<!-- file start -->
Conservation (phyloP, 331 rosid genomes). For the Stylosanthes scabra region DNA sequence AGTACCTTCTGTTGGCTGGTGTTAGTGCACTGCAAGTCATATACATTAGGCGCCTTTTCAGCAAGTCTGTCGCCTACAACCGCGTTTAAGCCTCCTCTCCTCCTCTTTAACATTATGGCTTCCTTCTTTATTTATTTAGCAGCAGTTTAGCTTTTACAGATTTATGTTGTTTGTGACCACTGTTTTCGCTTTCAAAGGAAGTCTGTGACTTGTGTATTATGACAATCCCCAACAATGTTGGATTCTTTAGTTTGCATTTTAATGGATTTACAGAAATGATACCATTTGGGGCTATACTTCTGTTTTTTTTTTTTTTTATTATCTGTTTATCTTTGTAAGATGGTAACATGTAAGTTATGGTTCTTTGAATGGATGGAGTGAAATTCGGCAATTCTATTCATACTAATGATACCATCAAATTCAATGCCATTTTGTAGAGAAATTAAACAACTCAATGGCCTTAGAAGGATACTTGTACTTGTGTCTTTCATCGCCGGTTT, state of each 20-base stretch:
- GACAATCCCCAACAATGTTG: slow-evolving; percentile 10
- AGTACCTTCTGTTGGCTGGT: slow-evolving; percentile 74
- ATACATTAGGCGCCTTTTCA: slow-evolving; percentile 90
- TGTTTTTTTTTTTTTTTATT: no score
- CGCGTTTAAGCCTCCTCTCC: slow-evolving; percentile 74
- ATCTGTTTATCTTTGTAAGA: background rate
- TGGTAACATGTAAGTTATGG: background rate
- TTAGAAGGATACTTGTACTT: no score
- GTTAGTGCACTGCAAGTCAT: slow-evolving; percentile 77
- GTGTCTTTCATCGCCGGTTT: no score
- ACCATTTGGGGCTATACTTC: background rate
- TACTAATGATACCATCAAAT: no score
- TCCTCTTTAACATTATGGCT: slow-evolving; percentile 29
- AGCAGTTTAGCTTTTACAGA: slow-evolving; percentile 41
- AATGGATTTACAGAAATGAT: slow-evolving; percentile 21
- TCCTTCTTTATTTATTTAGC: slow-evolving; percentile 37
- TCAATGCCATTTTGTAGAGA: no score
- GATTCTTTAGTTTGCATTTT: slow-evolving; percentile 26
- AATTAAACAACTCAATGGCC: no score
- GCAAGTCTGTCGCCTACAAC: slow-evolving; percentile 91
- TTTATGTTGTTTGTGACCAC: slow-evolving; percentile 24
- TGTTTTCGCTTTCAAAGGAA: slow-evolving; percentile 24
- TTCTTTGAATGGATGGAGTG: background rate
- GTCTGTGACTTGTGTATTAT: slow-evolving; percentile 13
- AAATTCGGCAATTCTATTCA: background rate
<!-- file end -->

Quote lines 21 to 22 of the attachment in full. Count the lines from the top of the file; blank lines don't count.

- GCAAGTCTGTCGCCTACAAC: slow-evolving; percentile 91
- TTTATGTTGTTTGTGACCAC: slow-evolving; percentile 24